Trigger Warning: Gun Safety for a Brown Boy
Words: Nuola Akinde
The rules are different for Black boys who just want to be boys.
“Why can’t I play with guns again?" my 8-year-old son asks.
I can’t tell if his eyes are flickering with defiance or curiosity. For him, there is often little space between the two.
We have had this conversation many times, and today it has been brought on by his—and his little sister’s—campaign for laser guns they noticed in a grocery store catalog.
I take a deep breath and try to remember my line. It’s not that I want to be rehearsed or come across disingenuous, it’s just that brown boys playing with guns is one of the moments where my ethics and mothering philosophy are held captive by the need to protect my children from harm. These are the conversations that made my mother say she was glad she never had to raise Black sons.
Before he even opens his mouth, I can see my son stringing his thoughts together like a web. Several weeks before this conversation, he and his [white] father took a Hunter Safety course which, to my surprise, included lots of practical information on gun safety.
“I took the hunter course,” my trickster son starts. “So I’d know how to be safe even if they were real guns. Which they’re not.”
A week after the course, his father bought him a pellet gun as a birthday present. The same one that is coveted by the cherub-cheeked Ralphie in A Christmas Story. I note that the refrain in the movie is “You’ll shoot your eye out!” not “People will think you’re a danger to society and shoot you without question. Your murderer will be acquitted, if they are even brought to trial.”
Kids With Guns
In early November, we head to the woods for our weekly Sunday hikes. We greet each person as they pass by—in the Midwestern way, with a nod and a smile—and I take note of two white teenagers who pass us, dressed in camouflage and holding rifles.
The air has a customary Michigan briskness that stings cheeks and urges you to walk at a brisk trot. This week, we are walking in a small wooded area behind a mall. Twenty minutes into the hike we hear three gunshots fly overhead, leaves and branches falling around us. My partner yells in the direction the shots came from. I gather the children with a Mama Bear tone, and hurry them back to the parking lot. My face is calm, but my pulse rattles like the fall leaves on the pavement around us. The other members of the parking lot crew (hikers and cyclists who’d gathered when they heard the shots), shake their heads and murmur as the white teenagers emerged a few minutes later. I wonder how the reaction might have been different if the boys had been Black.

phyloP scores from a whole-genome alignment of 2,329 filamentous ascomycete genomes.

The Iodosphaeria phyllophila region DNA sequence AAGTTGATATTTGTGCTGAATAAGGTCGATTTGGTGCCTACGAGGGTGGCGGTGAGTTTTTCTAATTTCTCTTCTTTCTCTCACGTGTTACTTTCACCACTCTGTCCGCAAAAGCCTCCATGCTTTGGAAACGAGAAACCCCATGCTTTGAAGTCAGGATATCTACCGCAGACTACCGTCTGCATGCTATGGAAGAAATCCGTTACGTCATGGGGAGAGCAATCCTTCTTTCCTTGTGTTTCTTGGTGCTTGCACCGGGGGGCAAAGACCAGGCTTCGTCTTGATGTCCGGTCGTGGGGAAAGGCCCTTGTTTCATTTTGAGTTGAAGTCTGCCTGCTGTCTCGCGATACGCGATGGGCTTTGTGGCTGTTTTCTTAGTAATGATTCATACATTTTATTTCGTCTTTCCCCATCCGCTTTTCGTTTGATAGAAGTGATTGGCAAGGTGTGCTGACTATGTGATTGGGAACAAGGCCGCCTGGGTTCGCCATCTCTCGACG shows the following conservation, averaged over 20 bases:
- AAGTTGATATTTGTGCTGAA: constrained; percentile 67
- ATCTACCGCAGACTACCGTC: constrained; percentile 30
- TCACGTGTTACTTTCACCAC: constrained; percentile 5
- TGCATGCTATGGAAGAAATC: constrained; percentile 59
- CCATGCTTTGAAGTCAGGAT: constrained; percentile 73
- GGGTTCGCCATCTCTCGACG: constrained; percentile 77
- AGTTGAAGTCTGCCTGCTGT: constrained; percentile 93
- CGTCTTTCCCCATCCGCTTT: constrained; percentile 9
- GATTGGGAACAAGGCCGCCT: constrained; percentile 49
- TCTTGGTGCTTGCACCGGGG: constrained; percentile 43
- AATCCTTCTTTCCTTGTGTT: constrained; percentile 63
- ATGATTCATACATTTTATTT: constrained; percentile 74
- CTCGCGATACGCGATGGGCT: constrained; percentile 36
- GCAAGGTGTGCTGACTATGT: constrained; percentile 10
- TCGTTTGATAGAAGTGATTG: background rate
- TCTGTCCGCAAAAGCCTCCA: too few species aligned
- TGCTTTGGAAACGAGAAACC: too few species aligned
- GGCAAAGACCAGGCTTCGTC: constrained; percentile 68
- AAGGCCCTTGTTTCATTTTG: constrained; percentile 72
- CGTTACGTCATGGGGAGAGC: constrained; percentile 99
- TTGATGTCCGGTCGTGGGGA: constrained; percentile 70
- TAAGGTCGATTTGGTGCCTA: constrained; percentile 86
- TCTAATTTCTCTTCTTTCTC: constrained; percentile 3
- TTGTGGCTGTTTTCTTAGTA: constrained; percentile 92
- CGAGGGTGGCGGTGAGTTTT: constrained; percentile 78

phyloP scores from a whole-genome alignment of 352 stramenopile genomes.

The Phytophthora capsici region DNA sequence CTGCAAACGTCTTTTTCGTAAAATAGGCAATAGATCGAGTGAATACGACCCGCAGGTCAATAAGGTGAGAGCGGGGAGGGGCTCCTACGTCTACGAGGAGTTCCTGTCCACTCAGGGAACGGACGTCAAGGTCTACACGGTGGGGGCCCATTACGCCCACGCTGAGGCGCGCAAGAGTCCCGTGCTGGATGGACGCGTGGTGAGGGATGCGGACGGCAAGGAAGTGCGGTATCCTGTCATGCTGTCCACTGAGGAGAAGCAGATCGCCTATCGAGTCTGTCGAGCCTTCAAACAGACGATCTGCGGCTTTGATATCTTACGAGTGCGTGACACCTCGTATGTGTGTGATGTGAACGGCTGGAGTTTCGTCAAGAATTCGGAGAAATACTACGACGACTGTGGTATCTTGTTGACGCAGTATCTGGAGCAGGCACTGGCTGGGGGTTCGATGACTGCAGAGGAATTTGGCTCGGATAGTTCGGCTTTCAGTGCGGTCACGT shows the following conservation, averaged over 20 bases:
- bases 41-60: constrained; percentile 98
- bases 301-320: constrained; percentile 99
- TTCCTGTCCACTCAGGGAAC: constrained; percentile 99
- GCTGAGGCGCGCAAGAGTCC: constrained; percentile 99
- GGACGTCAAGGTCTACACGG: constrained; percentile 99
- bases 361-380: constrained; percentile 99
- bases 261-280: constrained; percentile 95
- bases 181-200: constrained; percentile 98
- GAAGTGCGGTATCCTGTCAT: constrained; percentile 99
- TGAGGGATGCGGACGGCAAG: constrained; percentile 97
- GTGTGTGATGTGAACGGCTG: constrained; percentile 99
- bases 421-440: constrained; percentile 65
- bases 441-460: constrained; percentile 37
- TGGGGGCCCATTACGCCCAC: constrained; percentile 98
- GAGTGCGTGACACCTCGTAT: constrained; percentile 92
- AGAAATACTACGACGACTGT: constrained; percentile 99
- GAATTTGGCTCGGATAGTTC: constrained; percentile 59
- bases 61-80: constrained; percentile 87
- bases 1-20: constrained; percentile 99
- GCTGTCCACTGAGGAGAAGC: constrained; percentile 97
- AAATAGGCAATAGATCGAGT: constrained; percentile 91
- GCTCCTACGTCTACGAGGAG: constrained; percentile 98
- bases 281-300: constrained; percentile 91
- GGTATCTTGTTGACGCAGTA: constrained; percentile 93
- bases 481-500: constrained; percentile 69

Bringing myself back to the conversation at hand, I sigh with exasperation, laced with fear, preparing to speak half truths.
“Remember that sometimes when people see other people with guns they become very afraid. Even if they are clearly toy guns. They get scared and they hurt the kid, or call the police who might hurt the kid.”
I don’t tell him which kids are feared. I’ve been too afraid to speak those words, knowing that they can never be taken back, that they will forever alter the way he sees himself, the freedom with which he moves through the world, like a whole flutter of sparrows.
How do you explain to an 8 year old the history of guns as a tool of colonization and genocide? How do you explain the relationship between the military industrial complex and the preschool-to-prison pipeline? How do you help mixed-race children reconcile the conflicting world views and experiences that they embody, especially when there is no unified family narrative with which to explain the world?
The teacher in me says, “One conversation at a time. One day at a time.”
After all, am I not the woman who has guided dozens of families and educators, supporting them in having honest, age-appropriate conversations with their children about race, gender, war, and violence?
But these words catch in my throat because of all the other things I have been afraid to even think. Like, will your whiteness protect you when you’re a cocky teenager who drives too fast and thinks he’s invincible? Will you perform your race in such a way that people perceive you as “ethnic” or “Cablinasian,” but not Black? Will you claim this country is post-racial even as you cross the street when nearing white women, because to admit the truth would hurt too much?
Will I resent your survival tactics? Will you be ashamed of me, of who we are?
These questions twist fitfully in my mind like a Rubik’s Cube, shifting, changing, answers always eluding me at the last moment.
“Oh yeah! That’s why we can’t play with water guns in the front yard,” he says, remembering a rule from two summers ago, one I created when he kept getting water pistol gifts from well-meaning relatives and neighbors.
With that he drops the conversation. I am more relieved than he can possibly fathom. Grateful that I don’t have to decide between an authoritative “Because I said so!” or an insincere “Maybe, honey. We’ll see.”
Grateful that, for a little while longer, he and his childhood are safe, whole and well. Grateful that I have a bit more time to puzzle through, snipping, tearing, collaging together a place for you to call home.